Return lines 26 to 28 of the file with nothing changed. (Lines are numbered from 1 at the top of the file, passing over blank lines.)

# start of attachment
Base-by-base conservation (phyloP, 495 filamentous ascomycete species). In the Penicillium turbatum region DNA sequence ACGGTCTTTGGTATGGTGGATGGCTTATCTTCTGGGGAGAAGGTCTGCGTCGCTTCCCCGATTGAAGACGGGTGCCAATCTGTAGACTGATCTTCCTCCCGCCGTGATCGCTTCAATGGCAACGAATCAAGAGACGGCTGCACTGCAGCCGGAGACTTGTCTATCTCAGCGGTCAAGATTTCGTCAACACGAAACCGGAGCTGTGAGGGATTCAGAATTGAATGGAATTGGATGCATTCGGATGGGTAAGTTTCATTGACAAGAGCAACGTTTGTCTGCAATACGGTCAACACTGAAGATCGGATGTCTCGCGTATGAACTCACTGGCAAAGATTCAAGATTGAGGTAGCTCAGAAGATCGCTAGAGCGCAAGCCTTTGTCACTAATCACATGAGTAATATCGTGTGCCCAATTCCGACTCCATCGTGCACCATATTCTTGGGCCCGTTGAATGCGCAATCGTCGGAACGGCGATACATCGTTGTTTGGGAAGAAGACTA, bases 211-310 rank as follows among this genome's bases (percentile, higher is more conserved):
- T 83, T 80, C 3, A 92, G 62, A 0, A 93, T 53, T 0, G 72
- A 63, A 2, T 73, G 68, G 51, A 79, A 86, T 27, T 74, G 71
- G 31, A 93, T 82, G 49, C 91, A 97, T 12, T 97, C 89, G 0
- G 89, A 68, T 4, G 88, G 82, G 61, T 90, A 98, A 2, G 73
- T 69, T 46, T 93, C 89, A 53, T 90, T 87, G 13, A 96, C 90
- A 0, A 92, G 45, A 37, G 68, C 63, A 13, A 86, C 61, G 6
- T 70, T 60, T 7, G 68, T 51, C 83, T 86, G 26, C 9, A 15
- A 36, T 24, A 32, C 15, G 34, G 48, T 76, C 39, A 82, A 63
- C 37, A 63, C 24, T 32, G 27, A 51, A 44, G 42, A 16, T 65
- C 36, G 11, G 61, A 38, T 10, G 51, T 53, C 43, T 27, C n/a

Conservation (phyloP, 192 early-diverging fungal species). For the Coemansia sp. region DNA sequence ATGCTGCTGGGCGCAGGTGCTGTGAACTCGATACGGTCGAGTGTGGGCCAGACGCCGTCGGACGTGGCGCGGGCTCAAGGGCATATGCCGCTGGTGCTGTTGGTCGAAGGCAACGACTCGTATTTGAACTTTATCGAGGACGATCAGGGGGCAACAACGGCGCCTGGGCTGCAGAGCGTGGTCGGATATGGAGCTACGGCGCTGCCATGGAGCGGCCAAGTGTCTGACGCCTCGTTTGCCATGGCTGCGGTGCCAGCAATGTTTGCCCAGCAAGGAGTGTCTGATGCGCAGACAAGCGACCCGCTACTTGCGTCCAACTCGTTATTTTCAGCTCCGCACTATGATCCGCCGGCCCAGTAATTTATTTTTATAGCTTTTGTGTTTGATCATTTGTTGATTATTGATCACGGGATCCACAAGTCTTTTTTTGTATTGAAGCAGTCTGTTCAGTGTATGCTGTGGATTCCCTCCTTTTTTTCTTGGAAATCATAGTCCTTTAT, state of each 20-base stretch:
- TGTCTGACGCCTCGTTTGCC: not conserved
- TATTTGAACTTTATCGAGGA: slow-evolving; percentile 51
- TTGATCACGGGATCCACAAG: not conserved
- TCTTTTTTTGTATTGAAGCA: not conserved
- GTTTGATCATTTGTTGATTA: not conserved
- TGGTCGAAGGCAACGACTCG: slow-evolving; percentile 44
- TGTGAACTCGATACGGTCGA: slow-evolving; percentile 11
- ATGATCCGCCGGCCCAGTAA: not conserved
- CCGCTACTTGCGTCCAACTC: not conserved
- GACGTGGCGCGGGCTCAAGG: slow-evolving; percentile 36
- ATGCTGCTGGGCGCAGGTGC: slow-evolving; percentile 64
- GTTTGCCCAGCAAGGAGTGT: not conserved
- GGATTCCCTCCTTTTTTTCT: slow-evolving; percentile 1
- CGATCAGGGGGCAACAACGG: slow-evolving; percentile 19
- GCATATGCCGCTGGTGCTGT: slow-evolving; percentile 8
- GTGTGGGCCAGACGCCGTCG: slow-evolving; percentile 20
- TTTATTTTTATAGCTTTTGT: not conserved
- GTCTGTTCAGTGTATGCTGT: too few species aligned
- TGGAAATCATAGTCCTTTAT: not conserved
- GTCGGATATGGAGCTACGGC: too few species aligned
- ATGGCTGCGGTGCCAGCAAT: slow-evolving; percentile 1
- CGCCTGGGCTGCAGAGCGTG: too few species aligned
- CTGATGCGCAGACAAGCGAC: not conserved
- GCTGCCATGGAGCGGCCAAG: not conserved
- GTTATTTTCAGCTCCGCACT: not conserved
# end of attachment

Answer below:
- CGATCAGGGGGCAACAACGG: slow-evolving; percentile 19
- GCATATGCCGCTGGTGCTGT: slow-evolving; percentile 8
- GTGTGGGCCAGACGCCGTCG: slow-evolving; percentile 20